### MULTIVARIATE ANALYSIS OF DISTANCE MEASUREMENTS

First, in order to examine the multivariate normality for each sample of the studied species, the Q-Q probability plot for each sample is made
(Figure 4, Figure 5,
Figure 6). This expression stands for
Q(uantile)-Q(uantile) probability plot. It is nothing more than advisory in nature because it provides a graphical means of assessing one aspect of multivariate normality in a sample. The plot is made using the generalized statistical distances computed for each specimen in the sample.
If there are strongly divergent specimens in the data, these will show up as isolated points at the top of the graph.
Figure 4, Figure 5,
and Figure 6 indicate that there are no markedly divergent specimens within each species and hence no indication of deviation from multivariate normality in the three samples.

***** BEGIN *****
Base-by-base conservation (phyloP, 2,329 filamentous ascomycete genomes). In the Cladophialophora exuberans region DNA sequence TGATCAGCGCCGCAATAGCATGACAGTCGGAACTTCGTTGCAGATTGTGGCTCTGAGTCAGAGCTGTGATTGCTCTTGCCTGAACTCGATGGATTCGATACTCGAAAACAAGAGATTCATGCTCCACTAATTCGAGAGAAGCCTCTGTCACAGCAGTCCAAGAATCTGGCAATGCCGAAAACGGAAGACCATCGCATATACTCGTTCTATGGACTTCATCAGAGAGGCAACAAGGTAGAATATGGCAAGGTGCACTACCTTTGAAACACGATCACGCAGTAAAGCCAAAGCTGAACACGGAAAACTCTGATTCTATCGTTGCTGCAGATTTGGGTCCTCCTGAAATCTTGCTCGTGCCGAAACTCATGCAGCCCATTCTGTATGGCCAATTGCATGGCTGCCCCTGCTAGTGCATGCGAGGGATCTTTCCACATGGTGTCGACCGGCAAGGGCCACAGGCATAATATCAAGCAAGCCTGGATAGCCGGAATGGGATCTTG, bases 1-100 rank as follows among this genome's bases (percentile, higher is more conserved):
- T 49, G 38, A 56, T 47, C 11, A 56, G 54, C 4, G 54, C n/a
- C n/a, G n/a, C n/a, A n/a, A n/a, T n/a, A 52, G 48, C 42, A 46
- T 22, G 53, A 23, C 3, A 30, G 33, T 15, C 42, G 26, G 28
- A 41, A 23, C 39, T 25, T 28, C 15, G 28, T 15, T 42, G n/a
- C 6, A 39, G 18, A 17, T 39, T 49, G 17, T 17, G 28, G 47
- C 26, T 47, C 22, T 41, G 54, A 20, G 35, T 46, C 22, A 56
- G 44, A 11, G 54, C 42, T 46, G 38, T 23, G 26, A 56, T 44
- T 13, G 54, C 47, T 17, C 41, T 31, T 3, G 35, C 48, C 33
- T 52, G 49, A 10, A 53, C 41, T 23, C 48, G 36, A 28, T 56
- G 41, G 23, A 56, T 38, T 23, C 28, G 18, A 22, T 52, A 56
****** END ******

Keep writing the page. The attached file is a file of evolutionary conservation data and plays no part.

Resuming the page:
Next, the five measured distances were subjected to canonical variate analysis using a program by
Reyment and Savazzi (1999) to test the hypothesis that there are three different species.

The results for the analysis yielded the ordination displayed in
Figure 7. Table 1 reveals that the 1^{st} and 2^{nd} canonical roots represent all the variance (100%). This table shows that the 1^{st} normalized canonical vector may represent the relationship between the length (1 in
Table 1), the height (2) and the distance of the hinge (5). The 2^{nd} normalized canonical vector shows the relationship between the height (2) and the length of the hinge (5). From
Figure 7, it can be concluded that the analysis could successfully distinguish males from females for each species;
however, it failed to differentiate between the shapes of the three species.